Music mogul Jay Z‘s name is reportedly in the clear this week after being singled out by artist Marina Abramović for allegedly holding out on an agreement to cross-promote their brands in 2013.
According to reports, the artist’s institute has issued a statement to apologize to both entertainers and explain the confusion.
This week, Marina claimed she gave Jay permission to adapt her “The Artist is Present” for his 2013 visual but said he didn’t live up to his promise to cross-promote their works.
“The day before, he came to my office and I gave him an entire power point presentation and said: okay, you can help me, because I really need help to build this thing. Then he just completely used me. And that wasn’t fair. This is very different from Lady Gaga, for example, who has done great work for me. Just by having 45 million followers, she brought all these young kids into my public.” (Spike Art Magazine)
Abramović also claimed she would never work with Hov again because he didn’t live up to his end of the deal.
“And in the end it was only a one-way transaction. I will never do it again, that I can say. Never. I was really naive in this kind of world. It was really new to me, and I had no idea that this would happen. It’s so cruel, it’s incredible. I will stay away from it for sure.” (Spike Art Magazine)
The duo made headlines back in summer 2013 with their must-see visual.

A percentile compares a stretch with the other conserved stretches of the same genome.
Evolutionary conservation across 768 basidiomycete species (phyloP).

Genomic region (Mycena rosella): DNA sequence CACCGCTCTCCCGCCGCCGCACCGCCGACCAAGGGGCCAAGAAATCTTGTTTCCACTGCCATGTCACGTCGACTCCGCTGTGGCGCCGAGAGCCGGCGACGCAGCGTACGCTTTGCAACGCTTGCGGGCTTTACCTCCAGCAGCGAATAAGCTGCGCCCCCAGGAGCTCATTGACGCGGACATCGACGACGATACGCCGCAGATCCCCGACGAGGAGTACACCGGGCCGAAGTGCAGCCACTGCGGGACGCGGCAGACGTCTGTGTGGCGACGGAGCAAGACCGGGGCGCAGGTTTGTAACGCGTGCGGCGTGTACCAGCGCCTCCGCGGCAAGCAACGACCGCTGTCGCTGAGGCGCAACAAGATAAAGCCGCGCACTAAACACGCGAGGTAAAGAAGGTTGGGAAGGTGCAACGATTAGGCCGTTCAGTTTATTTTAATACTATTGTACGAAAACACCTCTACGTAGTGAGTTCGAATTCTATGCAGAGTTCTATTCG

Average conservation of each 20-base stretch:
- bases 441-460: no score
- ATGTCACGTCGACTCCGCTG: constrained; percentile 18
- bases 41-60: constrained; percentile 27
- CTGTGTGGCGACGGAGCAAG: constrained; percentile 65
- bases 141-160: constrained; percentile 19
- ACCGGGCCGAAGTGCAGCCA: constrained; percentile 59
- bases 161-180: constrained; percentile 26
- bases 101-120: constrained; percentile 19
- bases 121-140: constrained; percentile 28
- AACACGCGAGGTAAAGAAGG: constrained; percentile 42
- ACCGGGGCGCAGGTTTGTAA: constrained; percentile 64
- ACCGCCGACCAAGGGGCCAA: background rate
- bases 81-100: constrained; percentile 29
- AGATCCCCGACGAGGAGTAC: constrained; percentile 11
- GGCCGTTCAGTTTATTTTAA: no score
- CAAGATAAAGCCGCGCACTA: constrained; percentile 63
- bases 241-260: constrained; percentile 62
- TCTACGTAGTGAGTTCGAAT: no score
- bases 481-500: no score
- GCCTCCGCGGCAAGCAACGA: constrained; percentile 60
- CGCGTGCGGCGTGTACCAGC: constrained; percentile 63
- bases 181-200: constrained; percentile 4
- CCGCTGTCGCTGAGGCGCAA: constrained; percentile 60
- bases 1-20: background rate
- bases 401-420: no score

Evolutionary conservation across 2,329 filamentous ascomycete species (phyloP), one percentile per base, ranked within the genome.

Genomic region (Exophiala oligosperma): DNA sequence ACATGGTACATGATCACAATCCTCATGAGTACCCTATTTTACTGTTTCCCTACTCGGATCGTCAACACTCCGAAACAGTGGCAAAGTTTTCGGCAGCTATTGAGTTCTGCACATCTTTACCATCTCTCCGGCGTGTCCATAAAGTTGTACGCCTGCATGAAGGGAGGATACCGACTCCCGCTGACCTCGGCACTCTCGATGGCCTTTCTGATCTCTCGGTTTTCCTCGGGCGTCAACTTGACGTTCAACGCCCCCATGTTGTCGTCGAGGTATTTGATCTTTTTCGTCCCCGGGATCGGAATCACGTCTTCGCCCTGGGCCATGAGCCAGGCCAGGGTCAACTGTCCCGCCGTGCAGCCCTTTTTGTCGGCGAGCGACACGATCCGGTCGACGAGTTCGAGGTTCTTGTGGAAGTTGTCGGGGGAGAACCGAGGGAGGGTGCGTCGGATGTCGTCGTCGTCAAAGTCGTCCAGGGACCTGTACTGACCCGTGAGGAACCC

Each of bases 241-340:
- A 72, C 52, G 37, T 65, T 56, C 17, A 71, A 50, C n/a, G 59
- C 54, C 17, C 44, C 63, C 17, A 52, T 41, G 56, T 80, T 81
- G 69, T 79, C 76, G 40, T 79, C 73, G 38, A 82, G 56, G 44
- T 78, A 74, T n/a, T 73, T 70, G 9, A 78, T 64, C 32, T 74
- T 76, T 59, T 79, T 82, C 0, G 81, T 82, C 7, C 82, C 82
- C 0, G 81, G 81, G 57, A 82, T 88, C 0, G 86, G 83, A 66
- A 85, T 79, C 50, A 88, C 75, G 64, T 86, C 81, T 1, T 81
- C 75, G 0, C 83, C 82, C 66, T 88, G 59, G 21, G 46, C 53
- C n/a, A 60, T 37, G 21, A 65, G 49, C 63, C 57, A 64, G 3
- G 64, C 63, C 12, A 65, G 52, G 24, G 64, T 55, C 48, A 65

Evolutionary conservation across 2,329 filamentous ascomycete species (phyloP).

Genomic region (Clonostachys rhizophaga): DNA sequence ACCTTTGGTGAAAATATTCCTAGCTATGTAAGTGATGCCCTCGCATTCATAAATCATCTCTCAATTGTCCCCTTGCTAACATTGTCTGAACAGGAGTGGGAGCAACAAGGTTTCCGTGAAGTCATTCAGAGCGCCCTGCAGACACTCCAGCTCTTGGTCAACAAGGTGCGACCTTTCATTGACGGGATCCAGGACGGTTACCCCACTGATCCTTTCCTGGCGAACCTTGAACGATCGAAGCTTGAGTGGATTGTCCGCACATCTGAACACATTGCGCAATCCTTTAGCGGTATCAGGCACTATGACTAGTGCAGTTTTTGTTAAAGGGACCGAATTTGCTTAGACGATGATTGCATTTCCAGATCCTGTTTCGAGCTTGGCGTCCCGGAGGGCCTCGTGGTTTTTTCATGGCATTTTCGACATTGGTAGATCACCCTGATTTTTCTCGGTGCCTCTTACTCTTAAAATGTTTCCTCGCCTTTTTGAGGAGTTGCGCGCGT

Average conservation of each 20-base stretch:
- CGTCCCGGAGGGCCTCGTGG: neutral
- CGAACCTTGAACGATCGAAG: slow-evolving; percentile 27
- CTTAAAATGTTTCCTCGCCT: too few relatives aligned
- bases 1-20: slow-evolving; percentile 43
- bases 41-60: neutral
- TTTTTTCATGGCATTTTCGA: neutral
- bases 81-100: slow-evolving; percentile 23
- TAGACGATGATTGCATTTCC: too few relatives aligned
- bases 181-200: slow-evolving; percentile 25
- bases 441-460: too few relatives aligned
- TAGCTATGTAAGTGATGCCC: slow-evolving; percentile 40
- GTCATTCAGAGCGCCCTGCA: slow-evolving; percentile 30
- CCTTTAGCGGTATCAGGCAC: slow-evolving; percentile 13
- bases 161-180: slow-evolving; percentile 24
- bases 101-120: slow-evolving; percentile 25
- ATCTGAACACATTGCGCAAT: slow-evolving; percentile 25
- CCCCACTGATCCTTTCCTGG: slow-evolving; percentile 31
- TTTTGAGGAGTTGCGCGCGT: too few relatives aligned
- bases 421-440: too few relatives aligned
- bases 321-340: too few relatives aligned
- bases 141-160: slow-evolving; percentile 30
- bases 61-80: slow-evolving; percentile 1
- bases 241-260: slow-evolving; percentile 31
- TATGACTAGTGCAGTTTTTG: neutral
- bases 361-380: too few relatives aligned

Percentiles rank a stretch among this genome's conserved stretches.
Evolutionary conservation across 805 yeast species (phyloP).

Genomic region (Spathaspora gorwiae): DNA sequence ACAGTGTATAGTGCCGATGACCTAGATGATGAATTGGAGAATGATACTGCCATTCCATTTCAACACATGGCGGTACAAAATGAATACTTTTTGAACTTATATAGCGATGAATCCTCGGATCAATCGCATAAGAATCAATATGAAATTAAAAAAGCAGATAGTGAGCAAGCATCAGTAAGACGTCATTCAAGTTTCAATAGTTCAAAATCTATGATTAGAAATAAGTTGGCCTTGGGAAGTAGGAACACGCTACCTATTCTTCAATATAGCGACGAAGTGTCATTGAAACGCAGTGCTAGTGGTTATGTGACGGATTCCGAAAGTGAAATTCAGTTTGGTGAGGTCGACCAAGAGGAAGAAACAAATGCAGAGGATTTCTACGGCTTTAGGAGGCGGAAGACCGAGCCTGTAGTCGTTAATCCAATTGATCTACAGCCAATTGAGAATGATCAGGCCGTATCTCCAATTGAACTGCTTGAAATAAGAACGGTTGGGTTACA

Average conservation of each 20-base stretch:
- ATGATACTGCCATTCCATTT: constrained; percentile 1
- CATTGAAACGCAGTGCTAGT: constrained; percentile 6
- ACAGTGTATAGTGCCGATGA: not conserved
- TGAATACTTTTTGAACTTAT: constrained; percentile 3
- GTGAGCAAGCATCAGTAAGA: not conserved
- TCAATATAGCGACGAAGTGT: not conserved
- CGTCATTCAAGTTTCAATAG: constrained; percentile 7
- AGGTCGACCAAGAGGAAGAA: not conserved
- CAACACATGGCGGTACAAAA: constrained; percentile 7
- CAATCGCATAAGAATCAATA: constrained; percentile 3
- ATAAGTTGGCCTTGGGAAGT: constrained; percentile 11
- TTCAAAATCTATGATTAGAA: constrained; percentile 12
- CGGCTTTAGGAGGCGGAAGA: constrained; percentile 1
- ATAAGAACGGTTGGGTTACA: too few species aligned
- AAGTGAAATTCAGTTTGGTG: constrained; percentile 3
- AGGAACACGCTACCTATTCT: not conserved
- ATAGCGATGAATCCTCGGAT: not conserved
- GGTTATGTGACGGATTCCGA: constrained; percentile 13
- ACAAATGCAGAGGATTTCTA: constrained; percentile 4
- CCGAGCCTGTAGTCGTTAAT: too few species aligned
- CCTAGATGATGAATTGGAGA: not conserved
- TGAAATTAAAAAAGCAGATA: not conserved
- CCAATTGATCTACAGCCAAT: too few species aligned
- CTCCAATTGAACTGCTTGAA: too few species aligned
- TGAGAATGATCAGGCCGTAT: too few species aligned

As originally presented, The Artist Is Present found Abramović sitting still at a table in the atrium of New York’s Museum of Modern Art for 736 hours, as people sat in the chair across from her. Jay Z’s version lasted six hours, in which he repeatedly rapped the song in New York City’s Pace Gallery in June 2013 for the Mark Romanek–directed Picasso Baby clip. Judd Apatow, Michael K. Williams and Alan Cumming all visited Jay Z for the video. At one point, Abramović and Jay Z pressed their foreheads together in the video, which premiered on HBO that August. (Rolling Stone)
Jigga previously talked about the close-knit relationship between art and hip-hop.
“The truth is, as far as hip-hop and arts, we were like cousins. If you think about those days when Fab Five Freddy was with Madonna and Basquiat and everything. We all went to those clubs; that’s when hip-hop was more underground. The arts and hip-hop really partied together. But when art started becoming part of the gallery, it was this separation. But we pretty much came up together.” (“Real Time With Bill Maher”)